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I have a text classification problem in which i need to classify an answer to a message as either relevant or not.

In the first phase of my calculations, I have already used a SVM to determine if the original message was relevant or not, deciding whether a message contains a hint or question if somebody's twitter account has been hacked.

example:
"Hey @foobar, have you been hacked?"   <-- relevant
"My bank account has just been hacked" <-- not relevant

However, when I want to classify whether the answer is relevant, I would want to have both the original message and the answer as input, right? An answer is relevant in my case if it, in any way, responds to the original message. Is this approach possible using a SVM or any other machine learning tool? I'm using python with the scikit-learn library.

example:
"Hey @foobar, have you been hacked?"
"@barfoo it seems so, thx for suggesting" <-- relevant

"Hey @foobar, have you been hacked?"
"Lose 20 pounds quickly! http://blabla.com" <-- not relevant

I'm not very experienced in this field, so any input would be very appreciated.

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  • $\begingroup$ Please, change the topic of your post. $\endgroup$ Apr 24, 2015 at 15:15

1 Answer 1

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Both message and answer are your input, so your feature vector should contain information about both.

Here's a simple structure of a possible solution using scikit-learn:

import numpy as np
from sklearn.svm import SVC
from sklearn.feature_extraction import DictVectorizer

dataset = (("Hey @foobar, have you been hacked?",
            "@barfoo it seems so, thx for suggesting",
            True), # True for relevant, False for not relevant
           ("Hey @foobar, have you been hacked?",
            "Lose 20 pounds quickly! http://blabla.com",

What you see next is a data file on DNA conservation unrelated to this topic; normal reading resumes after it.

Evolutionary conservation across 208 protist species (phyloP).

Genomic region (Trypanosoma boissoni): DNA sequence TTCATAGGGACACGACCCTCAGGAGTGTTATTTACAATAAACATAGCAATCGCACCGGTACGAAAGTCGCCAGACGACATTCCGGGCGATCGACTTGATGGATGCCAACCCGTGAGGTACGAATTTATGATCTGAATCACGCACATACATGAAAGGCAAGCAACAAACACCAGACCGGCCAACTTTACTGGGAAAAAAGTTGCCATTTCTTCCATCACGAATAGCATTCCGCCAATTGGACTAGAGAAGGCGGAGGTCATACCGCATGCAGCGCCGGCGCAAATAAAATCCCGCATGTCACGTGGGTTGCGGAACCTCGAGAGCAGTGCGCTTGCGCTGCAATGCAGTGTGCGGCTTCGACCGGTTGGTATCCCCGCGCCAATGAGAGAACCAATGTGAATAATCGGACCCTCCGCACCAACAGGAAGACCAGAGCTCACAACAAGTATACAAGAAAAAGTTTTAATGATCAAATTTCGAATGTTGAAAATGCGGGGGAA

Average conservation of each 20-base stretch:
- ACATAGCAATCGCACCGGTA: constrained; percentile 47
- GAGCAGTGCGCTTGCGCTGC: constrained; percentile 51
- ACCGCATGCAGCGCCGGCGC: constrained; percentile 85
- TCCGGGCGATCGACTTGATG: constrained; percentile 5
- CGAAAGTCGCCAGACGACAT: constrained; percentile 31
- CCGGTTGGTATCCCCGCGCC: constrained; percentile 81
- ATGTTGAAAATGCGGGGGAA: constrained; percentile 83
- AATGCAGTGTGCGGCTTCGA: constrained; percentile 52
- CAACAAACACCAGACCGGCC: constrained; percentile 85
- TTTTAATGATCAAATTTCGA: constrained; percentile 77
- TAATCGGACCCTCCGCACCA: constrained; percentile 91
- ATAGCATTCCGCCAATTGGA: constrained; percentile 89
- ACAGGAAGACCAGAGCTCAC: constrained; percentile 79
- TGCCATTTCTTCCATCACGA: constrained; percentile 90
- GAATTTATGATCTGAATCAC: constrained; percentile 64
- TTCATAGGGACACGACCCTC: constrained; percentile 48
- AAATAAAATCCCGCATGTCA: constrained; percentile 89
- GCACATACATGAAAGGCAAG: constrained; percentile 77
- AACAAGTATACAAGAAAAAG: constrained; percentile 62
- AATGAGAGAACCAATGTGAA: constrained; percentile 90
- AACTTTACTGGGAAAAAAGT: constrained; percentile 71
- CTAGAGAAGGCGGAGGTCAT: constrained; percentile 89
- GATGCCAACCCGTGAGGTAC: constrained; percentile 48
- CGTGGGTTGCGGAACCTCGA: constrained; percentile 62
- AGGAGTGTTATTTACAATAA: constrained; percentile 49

False))

def extractMessageFeatures(message):
    # here comes your real feature extraction algorithm
    return { 'message_predicted_spam': False,
             'message_contains_valid_username': True }

def extractAnswerFeatures(answer):
    # here comes your real feature extraction algorithm
    return { 'answer_predicted_spam': False,
             'answer_contains_valid_username': True }

def extractFeatures(data):
    features = []
    for instance in data:
        instanceFeatures = extractMessageFeatures(data[0])
        instanceFeatures.update(extractAnswerFeatures(data[1]))
        features.append(instanceFeatures)
    return features

def trainClassifier(data):
    features = extractFeatures(data)
    vec = DictVectorizer()
    featureVector = vec.fit_transform(features)

    print vec.get_feature_names()
    print featureVector.toarray()

    svc = SVC()
    svc.fit(featureVector, np.array([i[2] for i in data]))
    return svc

clf = trainClassifier(dataset)

# now, you can clf.predict(...)

Now, the hardest part is to decide which features to extract from both messages and answers. It's up to you.

One of the simplest solutions would be to use n-gram features.

Other approach would be to use some spam detection to decide whether answer is spam or not and treat this information as a feature.

You can also use Twitter-specific information (for example, whether users are mentioning each other in their tweets, using the same hashtags etc.).

You can combine these features in whatever fashion you like, of course.

Except of creating feature extraction functionality you need a labeled dataset of messages, answers and relevant/non-relevant labels.

But once you have both (feature extraction functionality and a proper dataset), you're good to go with a task which clearly matches standard machine learning approaches.

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  • $\begingroup$ Thank you so much for giving a rough scikit-scheme, that was exactly what I needed! $\endgroup$
    – bmurauer
    Apr 27, 2015 at 7:49

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